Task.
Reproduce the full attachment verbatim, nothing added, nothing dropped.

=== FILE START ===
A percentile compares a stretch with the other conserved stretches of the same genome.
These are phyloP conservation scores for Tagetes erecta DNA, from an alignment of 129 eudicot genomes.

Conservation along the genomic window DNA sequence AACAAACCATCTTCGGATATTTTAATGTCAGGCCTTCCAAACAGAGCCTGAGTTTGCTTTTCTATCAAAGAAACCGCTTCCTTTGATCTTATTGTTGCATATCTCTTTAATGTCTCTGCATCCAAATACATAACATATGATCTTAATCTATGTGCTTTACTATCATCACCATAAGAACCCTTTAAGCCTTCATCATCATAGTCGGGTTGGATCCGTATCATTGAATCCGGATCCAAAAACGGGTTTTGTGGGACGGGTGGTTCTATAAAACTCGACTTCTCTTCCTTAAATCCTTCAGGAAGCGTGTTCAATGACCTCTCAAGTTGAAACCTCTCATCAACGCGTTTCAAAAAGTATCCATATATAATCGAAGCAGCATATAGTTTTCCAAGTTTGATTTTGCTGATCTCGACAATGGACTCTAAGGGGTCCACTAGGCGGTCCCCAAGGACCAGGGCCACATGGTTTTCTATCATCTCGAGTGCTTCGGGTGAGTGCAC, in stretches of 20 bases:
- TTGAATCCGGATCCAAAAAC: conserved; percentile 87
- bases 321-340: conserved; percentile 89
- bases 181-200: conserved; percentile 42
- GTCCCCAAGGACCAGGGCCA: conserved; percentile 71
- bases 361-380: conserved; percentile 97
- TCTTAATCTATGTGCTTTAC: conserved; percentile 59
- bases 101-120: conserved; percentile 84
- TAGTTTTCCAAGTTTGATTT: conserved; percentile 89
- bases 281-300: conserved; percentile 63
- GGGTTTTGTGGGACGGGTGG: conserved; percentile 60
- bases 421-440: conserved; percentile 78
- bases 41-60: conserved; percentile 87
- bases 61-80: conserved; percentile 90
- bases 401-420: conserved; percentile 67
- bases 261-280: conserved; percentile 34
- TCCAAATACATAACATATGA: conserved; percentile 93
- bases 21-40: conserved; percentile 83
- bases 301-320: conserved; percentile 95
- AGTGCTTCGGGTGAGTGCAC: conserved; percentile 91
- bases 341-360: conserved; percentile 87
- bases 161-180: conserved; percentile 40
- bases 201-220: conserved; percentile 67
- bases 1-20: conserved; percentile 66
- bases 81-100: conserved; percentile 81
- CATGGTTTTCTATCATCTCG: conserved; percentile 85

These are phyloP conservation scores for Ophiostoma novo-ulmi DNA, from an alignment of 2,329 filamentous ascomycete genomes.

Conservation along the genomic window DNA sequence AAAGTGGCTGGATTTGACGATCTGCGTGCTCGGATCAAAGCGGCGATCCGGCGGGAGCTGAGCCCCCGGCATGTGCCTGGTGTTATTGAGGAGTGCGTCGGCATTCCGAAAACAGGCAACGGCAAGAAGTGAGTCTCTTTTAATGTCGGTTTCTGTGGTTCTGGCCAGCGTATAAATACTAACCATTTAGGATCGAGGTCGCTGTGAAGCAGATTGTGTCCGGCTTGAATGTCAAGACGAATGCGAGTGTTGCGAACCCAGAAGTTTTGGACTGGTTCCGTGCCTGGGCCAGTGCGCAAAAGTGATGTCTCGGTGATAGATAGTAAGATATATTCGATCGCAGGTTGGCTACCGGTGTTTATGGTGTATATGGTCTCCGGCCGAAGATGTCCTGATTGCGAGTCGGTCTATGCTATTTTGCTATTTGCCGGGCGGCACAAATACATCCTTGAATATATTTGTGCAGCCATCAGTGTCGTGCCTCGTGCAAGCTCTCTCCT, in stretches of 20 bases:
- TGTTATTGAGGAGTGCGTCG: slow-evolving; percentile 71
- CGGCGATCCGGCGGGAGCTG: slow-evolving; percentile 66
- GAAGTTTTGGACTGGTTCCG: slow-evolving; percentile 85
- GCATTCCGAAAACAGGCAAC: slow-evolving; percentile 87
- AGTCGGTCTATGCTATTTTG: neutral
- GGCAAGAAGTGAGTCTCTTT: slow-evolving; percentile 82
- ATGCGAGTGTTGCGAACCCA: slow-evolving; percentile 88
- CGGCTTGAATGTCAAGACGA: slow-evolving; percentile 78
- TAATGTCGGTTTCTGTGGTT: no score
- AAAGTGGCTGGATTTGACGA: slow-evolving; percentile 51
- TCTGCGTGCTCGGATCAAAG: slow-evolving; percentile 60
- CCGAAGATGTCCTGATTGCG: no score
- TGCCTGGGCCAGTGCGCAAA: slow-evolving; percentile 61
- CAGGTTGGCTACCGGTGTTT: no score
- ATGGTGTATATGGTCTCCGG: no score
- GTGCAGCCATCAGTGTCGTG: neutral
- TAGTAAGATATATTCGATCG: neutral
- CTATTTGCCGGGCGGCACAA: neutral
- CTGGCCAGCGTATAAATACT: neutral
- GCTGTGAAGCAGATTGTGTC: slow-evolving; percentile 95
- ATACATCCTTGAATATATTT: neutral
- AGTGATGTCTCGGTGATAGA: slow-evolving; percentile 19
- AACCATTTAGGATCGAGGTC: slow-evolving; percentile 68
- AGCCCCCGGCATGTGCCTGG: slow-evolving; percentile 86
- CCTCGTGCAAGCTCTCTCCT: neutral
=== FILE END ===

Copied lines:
A percentile compares a stretch with the other conserved stretches of the same genome.
These are phyloP conservation scores for Tagetes erecta DNA, from an alignment of 129 eudicot genomes.

Conservation along the genomic window DNA sequence AACAAACCATCTTCGGATATTTTAATGTCAGGCCTTCCAAACAGAGCCTGAGTTTGCTTTTCTATCAAAGAAACCGCTTCCTTTGATCTTATTGTTGCATATCTCTTTAATGTCTCTGCATCCAAATACATAACATATGATCTTAATCTATGTGCTTTACTATCATCACCATAAGAACCCTTTAAGCCTTCATCATCATAGTCGGGTTGGATCCGTATCATTGAATCCGGATCCAAAAACGGGTTTTGTGGGACGGGTGGTTCTATAAAACTCGACTTCTCTTCCTTAAATCCTTCAGGAAGCGTGTTCAATGACCTCTCAAGTTGAAACCTCTCATCAACGCGTTTCAAAAAGTATCCATATATAATCGAAGCAGCATATAGTTTTCCAAGTTTGATTTTGCTGATCTCGACAATGGACTCTAAGGGGTCCACTAGGCGGTCCCCAAGGACCAGGGCCACATGGTTTTCTATCATCTCGAGTGCTTCGGGTGAGTGCAC, in stretches of 20 bases:
- TTGAATCCGGATCCAAAAAC: conserved; percentile 87
- bases 321-340: conserved; percentile 89
- bases 181-200: conserved; percentile 42
- GTCCCCAAGGACCAGGGCCA: conserved; percentile 71
- bases 361-380: conserved; percentile 97
- TCTTAATCTATGTGCTTTAC: conserved; percentile 59
- bases 101-120: conserved; percentile 84
- TAGTTTTCCAAGTTTGATTT: conserved; percentile 89
- bases 281-300: conserved; percentile 63
- GGGTTTTGTGGGACGGGTGG: conserved; percentile 60
- bases 421-440: conserved; percentile 78
- bases 41-60: conserved; percentile 87
- bases 61-80: conserved; percentile 90
- bases 401-420: conserved; percentile 67
- bases 261-280: conserved; percentile 34
- TCCAAATACATAACATATGA: conserved; percentile 93
- bases 21-40: conserved; percentile 83
- bases 301-320: conserved; percentile 95
- AGTGCTTCGGGTGAGTGCAC: conserved; percentile 91
- bases 341-360: conserved; percentile 87
- bases 161-180: conserved; percentile 40
- bases 201-220: conserved; percentile 67
- bases 1-20: conserved; percentile 66
- bases 81-100: conserved; percentile 81
- CATGGTTTTCTATCATCTCG: conserved; percentile 85

These are phyloP conservation scores for Ophiostoma novo-ulmi DNA, from an alignment of 2,329 filamentous ascomycete genomes.

Conservation along the genomic window DNA sequence AAAGTGGCTGGATTTGACGATCTGCGTGCTCGGATCAAAGCGGCGATCCGGCGGGAGCTGAGCCCCCGGCATGTGCCTGGTGTTATTGAGGAGTGCGTCGGCATTCCGAAAACAGGCAACGGCAAGAAGTGAGTCTCTTTTAATGTCGGTTTCTGTGGTTCTGGCCAGCGTATAAATACTAACCATTTAGGATCGAGGTCGCTGTGAAGCAGATTGTGTCCGGCTTGAATGTCAAGACGAATGCGAGTGTTGCGAACCCAGAAGTTTTGGACTGGTTCCGTGCCTGGGCCAGTGCGCAAAAGTGATGTCTCGGTGATAGATAGTAAGATATATTCGATCGCAGGTTGGCTACCGGTGTTTATGGTGTATATGGTCTCCGGCCGAAGATGTCCTGATTGCGAGTCGGTCTATGCTATTTTGCTATTTGCCGGGCGGCACAAATACATCCTTGAATATATTTGTGCAGCCATCAGTGTCGTGCCTCGTGCAAGCTCTCTCCT, in stretches of 20 bases:
- TGTTATTGAGGAGTGCGTCG: slow-evolving; percentile 71
- CGGCGATCCGGCGGGAGCTG: slow-evolving; percentile 66
- GAAGTTTTGGACTGGTTCCG: slow-evolving; percentile 85
- GCATTCCGAAAACAGGCAAC: slow-evolving; percentile 87
- AGTCGGTCTATGCTATTTTG: neutral
- GGCAAGAAGTGAGTCTCTTT: slow-evolving; percentile 82
- ATGCGAGTGTTGCGAACCCA: slow-evolving; percentile 88
- CGGCTTGAATGTCAAGACGA: slow-evolving; percentile 78
- TAATGTCGGTTTCTGTGGTT: no score
- AAAGTGGCTGGATTTGACGA: slow-evolving; percentile 51
- TCTGCGTGCTCGGATCAAAG: slow-evolving; percentile 60
- CCGAAGATGTCCTGATTGCG: no score
- TGCCTGGGCCAGTGCGCAAA: slow-evolving; percentile 61
- CAGGTTGGCTACCGGTGTTT: no score
- ATGGTGTATATGGTCTCCGG: no score
- GTGCAGCCATCAGTGTCGTG: neutral
- TAGTAAGATATATTCGATCG: neutral
- CTATTTGCCGGGCGGCACAA: neutral
- CTGGCCAGCGTATAAATACT: neutral
- GCTGTGAAGCAGATTGTGTC: slow-evolving; percentile 95
- ATACATCCTTGAATATATTT: neutral
- AGTGATGTCTCGGTGATAGA: slow-evolving; percentile 19
- AACCATTTAGGATCGAGGTC: slow-evolving; percentile 68
- AGCCCCCGGCATGTGCCTGG: slow-evolving; percentile 86
- CCTCGTGCAAGCTCTCTCCT: neutral